There are more cutthroat guilds out there, who can be ruthless about who they take to raids to ensure the best progression possible. These raids are like a well-oiled machine, killing bosses left and right and getting those server and world firsts. Sounds fantastic. But if you look a little closer, those raids aren’t all sunshine and ponies either. Take the BlizzCon live raid for example. Though Blood Legion’s run of Firelands looked perfect, according to everyone who listened to the raid with voice streaming Vent was full of people screaming profanities and racial slurs. That really taints an otherwise pristine run.
Well, that's certainly not how it is for Frostwolves. I can't imagine spending all that time together and yet not being happy or friendly and social with a few jibes here and there. I hate agro in a raid (and I don't mean healer agro, I mean yelling at each other on Vent agro). And boy would we have raiding burnout real quick if you went to bed angry all the time. Though I guess you can go to bed angry if you are doing really badly in a raid too, carrying all the "stupids". Anyway. So I guess you can see where my view on raids stands.
So after that I was reading Windsoar's post on Standards. Which was NOT what I thought she was going to be writing about (I thought she was going to talk about recruiting) - it was another post on raiding! She was defending - no, she was explaining - that people need to give new players a chance, and not everyone can be brilliant from the word go. I like Windsoar's thoughts on raiding because she used to say it's not bad if you don't max your VP points for the week (hey, that's ME, I hated daily dungeon running JUST for VPs)
As challenging as raiding can be, as important as basic activities like talenting, gearing, gemming, enchanting and having proper consumables can be to the success of your raiding environment, in the end, raiding is a learned skill. If raiding guilds are not to fizzle out from attrition in the next expansion, there has to be some flexibility in allowing new players/raiders into a raiding environment to learn what the hell is going on.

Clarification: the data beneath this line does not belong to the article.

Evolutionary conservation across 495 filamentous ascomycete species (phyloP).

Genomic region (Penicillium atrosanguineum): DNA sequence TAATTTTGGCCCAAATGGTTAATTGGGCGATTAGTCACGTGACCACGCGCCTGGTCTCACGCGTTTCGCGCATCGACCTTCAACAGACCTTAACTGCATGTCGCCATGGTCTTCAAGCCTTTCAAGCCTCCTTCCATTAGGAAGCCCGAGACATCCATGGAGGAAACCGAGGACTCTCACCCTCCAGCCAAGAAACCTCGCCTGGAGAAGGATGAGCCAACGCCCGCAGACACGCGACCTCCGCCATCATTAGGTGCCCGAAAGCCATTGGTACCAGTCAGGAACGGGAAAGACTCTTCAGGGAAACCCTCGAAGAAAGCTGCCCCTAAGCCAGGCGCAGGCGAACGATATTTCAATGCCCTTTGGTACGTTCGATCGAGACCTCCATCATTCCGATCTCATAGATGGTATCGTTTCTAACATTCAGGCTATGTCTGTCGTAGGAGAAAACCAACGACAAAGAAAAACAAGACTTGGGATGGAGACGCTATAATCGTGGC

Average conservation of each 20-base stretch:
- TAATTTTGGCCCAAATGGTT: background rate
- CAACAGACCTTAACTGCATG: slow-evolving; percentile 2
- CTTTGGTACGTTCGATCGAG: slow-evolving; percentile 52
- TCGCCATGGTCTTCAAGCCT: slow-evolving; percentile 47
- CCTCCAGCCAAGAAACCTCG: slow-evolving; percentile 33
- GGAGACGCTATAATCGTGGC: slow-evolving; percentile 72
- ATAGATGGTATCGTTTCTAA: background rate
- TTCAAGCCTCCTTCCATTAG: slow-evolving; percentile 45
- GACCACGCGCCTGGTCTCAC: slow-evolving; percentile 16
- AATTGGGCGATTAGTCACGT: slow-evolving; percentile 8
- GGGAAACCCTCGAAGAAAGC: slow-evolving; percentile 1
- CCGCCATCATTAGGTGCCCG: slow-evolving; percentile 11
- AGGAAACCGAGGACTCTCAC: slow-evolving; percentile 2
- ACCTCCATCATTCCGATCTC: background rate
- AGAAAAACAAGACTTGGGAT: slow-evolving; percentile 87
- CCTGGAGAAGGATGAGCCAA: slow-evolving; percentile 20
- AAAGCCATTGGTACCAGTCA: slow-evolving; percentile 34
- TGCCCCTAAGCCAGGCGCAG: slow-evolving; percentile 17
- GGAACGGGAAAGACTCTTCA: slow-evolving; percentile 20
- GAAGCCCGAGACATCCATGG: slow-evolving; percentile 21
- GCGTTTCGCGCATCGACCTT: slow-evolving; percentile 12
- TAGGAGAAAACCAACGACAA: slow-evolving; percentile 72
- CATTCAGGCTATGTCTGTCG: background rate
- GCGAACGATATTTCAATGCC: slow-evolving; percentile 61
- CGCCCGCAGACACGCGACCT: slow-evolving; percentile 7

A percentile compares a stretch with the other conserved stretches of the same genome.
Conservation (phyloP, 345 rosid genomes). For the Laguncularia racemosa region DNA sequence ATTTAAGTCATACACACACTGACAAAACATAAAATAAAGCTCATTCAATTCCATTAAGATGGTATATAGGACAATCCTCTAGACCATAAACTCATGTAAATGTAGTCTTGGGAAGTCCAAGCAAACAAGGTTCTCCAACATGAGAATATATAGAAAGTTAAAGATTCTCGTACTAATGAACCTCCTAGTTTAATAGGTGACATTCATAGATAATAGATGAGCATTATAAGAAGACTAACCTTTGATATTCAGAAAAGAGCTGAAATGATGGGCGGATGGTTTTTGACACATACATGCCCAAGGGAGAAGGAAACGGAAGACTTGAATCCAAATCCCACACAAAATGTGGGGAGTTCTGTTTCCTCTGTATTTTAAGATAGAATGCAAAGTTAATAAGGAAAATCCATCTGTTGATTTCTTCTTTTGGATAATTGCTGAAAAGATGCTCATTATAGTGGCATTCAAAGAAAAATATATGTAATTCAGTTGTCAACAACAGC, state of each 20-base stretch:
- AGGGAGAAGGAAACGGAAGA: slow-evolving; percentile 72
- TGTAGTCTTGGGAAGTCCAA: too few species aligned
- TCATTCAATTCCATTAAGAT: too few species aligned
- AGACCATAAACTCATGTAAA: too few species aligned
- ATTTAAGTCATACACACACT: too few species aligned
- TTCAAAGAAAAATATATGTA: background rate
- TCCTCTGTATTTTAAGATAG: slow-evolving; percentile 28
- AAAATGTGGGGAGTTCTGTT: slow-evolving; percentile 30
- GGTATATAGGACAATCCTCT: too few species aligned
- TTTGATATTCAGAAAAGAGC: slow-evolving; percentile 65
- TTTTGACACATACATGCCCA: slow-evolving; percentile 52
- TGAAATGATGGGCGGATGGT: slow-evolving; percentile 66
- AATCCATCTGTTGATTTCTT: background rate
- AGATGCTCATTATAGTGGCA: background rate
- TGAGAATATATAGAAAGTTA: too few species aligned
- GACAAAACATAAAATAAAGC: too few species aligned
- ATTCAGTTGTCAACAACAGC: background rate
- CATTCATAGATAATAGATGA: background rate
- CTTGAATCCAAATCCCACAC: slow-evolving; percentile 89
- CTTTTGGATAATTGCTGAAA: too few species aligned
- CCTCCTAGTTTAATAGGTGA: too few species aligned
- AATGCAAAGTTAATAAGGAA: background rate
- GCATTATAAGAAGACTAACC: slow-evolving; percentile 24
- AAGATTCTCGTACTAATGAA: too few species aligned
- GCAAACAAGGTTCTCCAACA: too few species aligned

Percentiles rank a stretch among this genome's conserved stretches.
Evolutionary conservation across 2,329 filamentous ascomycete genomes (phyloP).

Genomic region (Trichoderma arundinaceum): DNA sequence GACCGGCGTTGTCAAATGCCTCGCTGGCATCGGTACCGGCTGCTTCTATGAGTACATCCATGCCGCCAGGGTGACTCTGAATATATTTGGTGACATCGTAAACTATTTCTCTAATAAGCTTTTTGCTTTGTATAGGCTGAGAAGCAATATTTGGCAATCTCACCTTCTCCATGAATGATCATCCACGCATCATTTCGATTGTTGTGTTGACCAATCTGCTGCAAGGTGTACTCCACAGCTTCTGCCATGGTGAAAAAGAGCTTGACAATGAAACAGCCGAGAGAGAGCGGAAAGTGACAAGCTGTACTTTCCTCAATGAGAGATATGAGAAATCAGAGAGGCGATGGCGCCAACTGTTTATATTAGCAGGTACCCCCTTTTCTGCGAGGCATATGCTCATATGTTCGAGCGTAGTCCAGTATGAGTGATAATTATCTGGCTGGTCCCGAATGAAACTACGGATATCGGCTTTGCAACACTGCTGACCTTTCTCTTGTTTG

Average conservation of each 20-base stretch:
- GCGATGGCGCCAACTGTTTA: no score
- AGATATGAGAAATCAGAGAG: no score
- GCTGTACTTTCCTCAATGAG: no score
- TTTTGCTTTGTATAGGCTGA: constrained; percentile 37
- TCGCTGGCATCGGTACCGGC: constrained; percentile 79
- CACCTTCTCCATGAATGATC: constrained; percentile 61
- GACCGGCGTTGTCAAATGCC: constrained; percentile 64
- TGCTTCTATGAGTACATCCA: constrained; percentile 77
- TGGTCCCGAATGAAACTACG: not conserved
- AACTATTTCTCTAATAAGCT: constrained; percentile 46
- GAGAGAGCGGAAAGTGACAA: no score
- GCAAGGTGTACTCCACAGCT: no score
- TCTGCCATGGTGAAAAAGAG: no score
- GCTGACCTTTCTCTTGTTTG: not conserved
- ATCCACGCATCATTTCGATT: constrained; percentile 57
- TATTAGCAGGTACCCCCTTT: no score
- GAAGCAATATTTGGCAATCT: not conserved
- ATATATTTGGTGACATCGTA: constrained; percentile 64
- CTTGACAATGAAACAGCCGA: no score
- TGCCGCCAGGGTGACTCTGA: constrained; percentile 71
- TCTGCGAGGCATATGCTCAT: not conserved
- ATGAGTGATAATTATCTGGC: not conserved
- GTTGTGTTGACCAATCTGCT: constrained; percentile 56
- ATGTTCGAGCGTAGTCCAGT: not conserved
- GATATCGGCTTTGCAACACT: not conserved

I wholeheartedly agree. I like to think I am giving people a chance, and showing them how to improve themselves (healing wise anyway) and then seeing if they can pick up to be a diamond in the rough. But we can be taken advantage of in that way. People use our little friendly easy going guild as a stepping stone, get us to carry them through things, improve their play, gear them up and then they move on to greener pastures. Or other progressive guilds come and steal away some players to fill their raid spots after we gear them up. Some of our officers get cranky with this, and I admit even I feel irritated at times about it, but really, look at it this way. Sometimes we pick up someone and they end up staying and becoming a core raider, a great addition to our raid team. And some of them like it enough to stay, and they're worth 10 of those flybys that come, loot and leave. And this is the way I look at the flybys - at least they filled numbers, right? Without those filler flybys we might not have been able to fill our raids, and so if they took loot, at least I got some dkp out of it. There has to be some sunshine shining out of the drainhole somewhere.
I noticed MMO Melting Pot had a pingback on Windsoar's post which led me to The Grumpy Elf's post on DPS: You're Just a Number - The Low End.
Here, he talks about how DPS are only rated on their DPS or their gearscore. How people only look at numbers and not really at how you play. This part in particular caught my eye (it's also what MMO Melting Pot highlighted as well):
The hunter laid a trap but the mob did not run into it. He disengaged toward the trap to the other side of it, distracting shot the mob and it walked right into the trap. While he was only doing 11K DPS he showed some serious skills right there. I am willing to bet 99 out of 100 hunters you see in a random would not even know how to do that and that 1 that does know how rarely will. His DPS was ample for the content we were doing and his skills where surely there. What he did not have in the numbers department he made up for in the knowledge of his class department while still doing at least the minimum for the content, so I had no problem with him.
When the fight was over someone commented on his DPS being 4K less then either of the other two. If I where not there he might have been kicked. I pointed out he saved us from a possible wipe, which it very well could have been.
Good players are more than good numbers. I have often said this. It's not about top dps or top heals. It's about doing your job, your role. There are plenty of healers out there who can pump out fantastic numbers, but put them on a job and their targets die? I don't care what numbers you're pulling, your job was to keep your target alive and you couldn't do that because you were busy trying to top the meter? Fail. For DPS it's the same. You need to cc that mob over there - oh wait, you didn't do it because you were too busy concentrating on your dps rotation on the boss and that cc target just took out a tank healer? Fail. There is more to a good player than a number. Raid awareness and boss mechanics are key as well. No good pulling 30k dps for 1 minute before you DIAF as you were so busy concentrating on your rotation... In a raid there always has to be somebody on the lower end of the DPS scale. But as long as that person plays well and knows their role I don't think that they're a hindrance. But hey, what about those that pump out great numbers, do their cc's and decurse/remove buffs etc? Well, those guys are just outstanding.
Wow, now that was a wall of text. Glad to have gotten that off my chest.